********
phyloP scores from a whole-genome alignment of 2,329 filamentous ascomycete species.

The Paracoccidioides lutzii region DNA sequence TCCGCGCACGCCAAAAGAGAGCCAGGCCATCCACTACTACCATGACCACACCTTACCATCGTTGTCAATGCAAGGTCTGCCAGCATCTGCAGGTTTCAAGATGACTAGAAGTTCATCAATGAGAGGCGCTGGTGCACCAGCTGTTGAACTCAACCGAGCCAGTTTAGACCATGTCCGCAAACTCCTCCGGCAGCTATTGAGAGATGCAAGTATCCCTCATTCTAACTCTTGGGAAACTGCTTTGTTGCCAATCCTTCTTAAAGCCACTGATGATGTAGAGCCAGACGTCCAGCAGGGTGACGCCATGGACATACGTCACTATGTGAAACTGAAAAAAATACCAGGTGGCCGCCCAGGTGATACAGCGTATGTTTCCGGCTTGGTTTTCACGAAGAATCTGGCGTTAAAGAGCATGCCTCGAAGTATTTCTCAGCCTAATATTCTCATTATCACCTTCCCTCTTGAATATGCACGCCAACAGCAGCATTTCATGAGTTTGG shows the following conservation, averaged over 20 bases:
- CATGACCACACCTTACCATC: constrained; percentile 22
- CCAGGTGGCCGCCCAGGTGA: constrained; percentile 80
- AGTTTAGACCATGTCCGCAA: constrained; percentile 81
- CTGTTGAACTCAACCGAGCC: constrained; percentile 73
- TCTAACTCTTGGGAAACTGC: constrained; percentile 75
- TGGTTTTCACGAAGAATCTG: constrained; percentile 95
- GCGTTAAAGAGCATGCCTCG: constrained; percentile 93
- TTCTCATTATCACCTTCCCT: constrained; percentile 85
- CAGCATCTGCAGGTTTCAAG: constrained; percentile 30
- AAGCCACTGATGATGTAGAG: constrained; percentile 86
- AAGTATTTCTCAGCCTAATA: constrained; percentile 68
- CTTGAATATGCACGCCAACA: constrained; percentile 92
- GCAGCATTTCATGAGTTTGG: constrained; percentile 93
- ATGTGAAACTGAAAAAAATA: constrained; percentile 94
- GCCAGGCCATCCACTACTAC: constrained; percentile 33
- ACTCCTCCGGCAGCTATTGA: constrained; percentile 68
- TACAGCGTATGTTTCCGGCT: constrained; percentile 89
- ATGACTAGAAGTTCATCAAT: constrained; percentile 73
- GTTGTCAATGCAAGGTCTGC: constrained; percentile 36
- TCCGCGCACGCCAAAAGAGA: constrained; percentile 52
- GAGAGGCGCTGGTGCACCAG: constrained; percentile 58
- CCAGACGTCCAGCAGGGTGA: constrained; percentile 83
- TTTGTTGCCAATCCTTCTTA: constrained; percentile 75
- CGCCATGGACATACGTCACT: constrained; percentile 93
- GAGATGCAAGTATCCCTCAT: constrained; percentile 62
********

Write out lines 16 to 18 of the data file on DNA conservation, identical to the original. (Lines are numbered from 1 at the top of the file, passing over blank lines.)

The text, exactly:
- ATGTGAAACTGAAAAAAATA: constrained; percentile 94
- GCCAGGCCATCCACTACTAC: constrained; percentile 33
- ACTCCTCCGGCAGCTATTGA: constrained; percentile 68